We awake to a changed and battered country this morning. CNN’s headline at CNN.com currently blares “Millions wake to devastation”, while AP gives us a state-by-state rundown of the effects of Hurricane (and then Superstorm) Sandy. At a time, though, when the natural American response is to help one another, we have perhaps the strongest example of what is at stake next Tuesday as we go to the polls for a Presidential election. Here is Mitt Romney in the Republican debate hosted by CNN:
The idea that an “immoral” FEMA should be disbanded in favor of private sector disaster response did not go over well with the editorial staff of the New York Times. From this morning’s editorial:
Over the last two years, Congressional Republicans have forced a 43 percent reduction in the primary FEMA grants that pay for disaster preparedness. Representatives Paul Ryan, Eric Cantor and other House Republicans have repeatedly tried to refuse FEMA’s budget requests when disasters are more expensive than predicted, or have demanded that other valuable programs be cut to pay for them. The Ryan budget, which Mr. Romney praised as “an excellent piece of work,” would result in severe cutbacks to the agency, as would the Republican-instigated sequester, which would cut disaster relief by 8.2 percent on top of earlier reductions.
Does Mr. Romney really believe that financially strapped states would do a better job than a properly functioning federal agency? Who would make decisions about where to send federal aid? Or perhaps there would be no federal aid, and every state would bear the burden of billions of dollars in damages. After Mr. Romney’s 2011 remarks recirculated on Monday, his nervous campaign announced that he does not want to abolish FEMA, though he still believes states should be in charge of emergency management. Those in Hurricane Sandy’s path are fortunate that, for now, that ideology has not replaced sound policy.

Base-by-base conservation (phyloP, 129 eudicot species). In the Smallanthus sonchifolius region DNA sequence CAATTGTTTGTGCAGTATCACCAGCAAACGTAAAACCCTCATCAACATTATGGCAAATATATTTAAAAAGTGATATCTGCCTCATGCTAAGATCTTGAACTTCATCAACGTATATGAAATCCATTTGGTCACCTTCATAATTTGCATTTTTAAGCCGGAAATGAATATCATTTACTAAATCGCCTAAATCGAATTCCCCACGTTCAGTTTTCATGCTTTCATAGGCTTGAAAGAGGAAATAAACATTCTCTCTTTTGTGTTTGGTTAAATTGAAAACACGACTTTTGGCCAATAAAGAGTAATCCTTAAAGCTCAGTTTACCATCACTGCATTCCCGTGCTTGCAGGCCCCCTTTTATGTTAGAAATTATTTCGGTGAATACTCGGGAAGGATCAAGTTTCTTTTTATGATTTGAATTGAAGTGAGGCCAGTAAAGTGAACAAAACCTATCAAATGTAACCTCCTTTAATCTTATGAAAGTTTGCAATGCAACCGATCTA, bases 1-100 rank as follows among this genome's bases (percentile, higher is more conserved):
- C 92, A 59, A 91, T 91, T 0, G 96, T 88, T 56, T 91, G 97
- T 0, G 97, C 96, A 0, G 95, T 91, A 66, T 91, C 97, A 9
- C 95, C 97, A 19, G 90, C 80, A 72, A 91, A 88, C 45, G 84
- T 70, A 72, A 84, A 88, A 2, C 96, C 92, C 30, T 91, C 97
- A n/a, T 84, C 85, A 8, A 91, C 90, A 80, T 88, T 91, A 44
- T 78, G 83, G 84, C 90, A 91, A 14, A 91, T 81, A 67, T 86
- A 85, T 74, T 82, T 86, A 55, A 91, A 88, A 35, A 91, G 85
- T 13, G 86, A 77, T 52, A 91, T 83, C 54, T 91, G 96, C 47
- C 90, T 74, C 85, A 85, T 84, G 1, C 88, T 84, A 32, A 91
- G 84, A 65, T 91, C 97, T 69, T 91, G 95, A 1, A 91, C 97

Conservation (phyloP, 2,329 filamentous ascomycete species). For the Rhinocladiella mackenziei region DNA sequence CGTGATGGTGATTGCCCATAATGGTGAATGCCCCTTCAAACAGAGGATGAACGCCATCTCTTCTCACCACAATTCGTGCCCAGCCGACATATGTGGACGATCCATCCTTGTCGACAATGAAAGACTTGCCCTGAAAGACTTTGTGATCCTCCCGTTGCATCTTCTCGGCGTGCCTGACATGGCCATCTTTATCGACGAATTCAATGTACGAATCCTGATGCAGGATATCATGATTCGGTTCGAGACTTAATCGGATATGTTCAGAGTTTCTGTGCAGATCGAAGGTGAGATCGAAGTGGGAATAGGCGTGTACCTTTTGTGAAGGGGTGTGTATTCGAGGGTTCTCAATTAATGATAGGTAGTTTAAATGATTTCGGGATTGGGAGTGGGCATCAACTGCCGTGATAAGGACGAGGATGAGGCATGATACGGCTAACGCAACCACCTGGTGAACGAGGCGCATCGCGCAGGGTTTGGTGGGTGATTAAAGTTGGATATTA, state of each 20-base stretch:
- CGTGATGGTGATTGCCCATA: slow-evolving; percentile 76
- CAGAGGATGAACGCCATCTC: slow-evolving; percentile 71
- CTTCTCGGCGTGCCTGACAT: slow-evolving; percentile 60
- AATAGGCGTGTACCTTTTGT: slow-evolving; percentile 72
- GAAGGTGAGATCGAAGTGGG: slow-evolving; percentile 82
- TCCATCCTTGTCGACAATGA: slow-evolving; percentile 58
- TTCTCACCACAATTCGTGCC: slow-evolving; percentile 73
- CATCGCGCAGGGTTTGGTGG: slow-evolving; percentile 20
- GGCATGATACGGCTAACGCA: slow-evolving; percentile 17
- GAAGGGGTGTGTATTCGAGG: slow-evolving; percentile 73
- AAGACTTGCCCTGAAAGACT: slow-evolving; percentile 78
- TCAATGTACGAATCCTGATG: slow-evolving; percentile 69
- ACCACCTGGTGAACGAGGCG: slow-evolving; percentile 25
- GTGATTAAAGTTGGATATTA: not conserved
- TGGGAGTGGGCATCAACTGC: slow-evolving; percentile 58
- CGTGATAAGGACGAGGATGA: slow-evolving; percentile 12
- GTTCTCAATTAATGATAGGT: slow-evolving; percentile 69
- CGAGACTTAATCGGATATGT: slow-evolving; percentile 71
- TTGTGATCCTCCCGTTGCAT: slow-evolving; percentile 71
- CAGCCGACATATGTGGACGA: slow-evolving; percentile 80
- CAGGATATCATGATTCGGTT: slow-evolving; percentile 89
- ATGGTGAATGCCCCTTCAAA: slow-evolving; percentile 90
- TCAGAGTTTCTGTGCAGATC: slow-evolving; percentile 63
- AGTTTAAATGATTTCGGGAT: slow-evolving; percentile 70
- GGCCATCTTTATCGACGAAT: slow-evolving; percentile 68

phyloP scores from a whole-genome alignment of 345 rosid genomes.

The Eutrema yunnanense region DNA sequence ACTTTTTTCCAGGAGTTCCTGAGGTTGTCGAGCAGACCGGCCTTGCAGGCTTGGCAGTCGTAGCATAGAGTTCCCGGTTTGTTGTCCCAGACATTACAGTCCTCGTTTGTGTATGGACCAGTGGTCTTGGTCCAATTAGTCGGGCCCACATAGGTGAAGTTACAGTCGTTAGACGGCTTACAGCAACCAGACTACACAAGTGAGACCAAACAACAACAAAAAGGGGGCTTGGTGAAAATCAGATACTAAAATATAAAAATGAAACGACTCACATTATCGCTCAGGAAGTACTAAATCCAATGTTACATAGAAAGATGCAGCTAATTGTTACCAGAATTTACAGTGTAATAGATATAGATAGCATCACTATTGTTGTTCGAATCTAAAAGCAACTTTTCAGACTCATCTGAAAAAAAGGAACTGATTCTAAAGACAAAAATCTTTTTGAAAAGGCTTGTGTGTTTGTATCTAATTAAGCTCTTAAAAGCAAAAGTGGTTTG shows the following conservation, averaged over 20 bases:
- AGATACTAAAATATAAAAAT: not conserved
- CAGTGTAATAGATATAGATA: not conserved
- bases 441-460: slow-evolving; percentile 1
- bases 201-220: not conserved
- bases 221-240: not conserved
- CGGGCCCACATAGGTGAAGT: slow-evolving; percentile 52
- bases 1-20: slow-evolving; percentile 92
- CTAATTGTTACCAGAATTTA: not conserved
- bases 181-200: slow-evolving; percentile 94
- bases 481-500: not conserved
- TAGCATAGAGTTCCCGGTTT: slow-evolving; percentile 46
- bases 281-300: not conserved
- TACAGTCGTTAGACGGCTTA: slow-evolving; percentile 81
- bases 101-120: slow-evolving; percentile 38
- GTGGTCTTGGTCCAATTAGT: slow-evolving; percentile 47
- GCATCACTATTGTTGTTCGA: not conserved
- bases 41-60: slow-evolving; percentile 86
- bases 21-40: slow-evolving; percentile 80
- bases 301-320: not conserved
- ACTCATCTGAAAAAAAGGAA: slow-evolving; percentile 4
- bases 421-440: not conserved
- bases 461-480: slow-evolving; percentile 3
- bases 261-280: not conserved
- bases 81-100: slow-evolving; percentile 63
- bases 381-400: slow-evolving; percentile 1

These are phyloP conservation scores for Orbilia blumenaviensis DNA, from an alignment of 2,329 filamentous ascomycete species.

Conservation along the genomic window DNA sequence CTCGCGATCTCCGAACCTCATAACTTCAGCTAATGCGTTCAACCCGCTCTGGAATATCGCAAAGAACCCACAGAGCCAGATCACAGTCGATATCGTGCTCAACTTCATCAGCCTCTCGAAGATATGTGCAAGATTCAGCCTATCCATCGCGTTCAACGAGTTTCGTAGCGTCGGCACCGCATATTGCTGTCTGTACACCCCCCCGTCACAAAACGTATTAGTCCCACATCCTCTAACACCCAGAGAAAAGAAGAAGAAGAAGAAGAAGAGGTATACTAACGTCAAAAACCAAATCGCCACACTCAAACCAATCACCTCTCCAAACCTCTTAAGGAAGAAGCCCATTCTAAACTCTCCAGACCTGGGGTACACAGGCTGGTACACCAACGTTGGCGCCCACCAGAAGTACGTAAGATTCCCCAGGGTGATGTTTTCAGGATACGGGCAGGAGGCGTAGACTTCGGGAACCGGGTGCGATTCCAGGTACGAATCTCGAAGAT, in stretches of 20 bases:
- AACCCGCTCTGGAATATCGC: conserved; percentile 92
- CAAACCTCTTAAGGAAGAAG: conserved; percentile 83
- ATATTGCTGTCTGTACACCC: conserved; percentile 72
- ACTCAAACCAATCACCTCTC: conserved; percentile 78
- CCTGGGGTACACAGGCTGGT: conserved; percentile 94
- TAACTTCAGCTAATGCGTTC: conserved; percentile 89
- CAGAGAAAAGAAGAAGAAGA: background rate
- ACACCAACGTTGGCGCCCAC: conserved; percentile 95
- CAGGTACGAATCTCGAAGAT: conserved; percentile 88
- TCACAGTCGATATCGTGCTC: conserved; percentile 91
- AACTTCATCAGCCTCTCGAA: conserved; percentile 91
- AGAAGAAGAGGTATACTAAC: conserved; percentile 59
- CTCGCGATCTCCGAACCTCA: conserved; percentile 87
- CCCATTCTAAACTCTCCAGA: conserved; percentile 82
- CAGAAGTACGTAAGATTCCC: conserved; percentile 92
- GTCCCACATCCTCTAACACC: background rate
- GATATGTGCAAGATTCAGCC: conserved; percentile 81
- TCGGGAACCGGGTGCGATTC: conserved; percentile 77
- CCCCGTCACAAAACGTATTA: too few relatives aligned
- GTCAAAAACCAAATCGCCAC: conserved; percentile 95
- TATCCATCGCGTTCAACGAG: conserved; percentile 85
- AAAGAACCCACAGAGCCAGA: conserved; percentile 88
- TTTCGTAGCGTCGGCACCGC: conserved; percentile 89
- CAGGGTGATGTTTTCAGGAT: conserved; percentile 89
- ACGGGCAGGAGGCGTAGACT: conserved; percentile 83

A common refrain for the Galt crew is that they want to go back to the basics of the Constitution. And yet, here is the Preamble:
We the People of the United States, in Order to form a more perfect Union, establish Justice, insure domestic Tranquility, provide for the common defence, promote the general Welfare, and secure the Blessings of Liberty to ourselves and our Posterity, do ordain and establish this Constitution for the United States of America.
The simple truth is that if we wish to provide for the common defense and promote the general welfare in the face of such a huge storm, then a Federal agency coordinating the preparations before the storm and the response afterwards is the most efficient plan. Putting disaster capitalists in charge instead would only lead to many more deaths and huge delays in response times.
As the country responds to this terrible blow from the storm, it is worth considering whether we wish to go back to the ineptitude of the Katrina response (or worse) or if we want to work together for the common defense through a properly funded FEMA.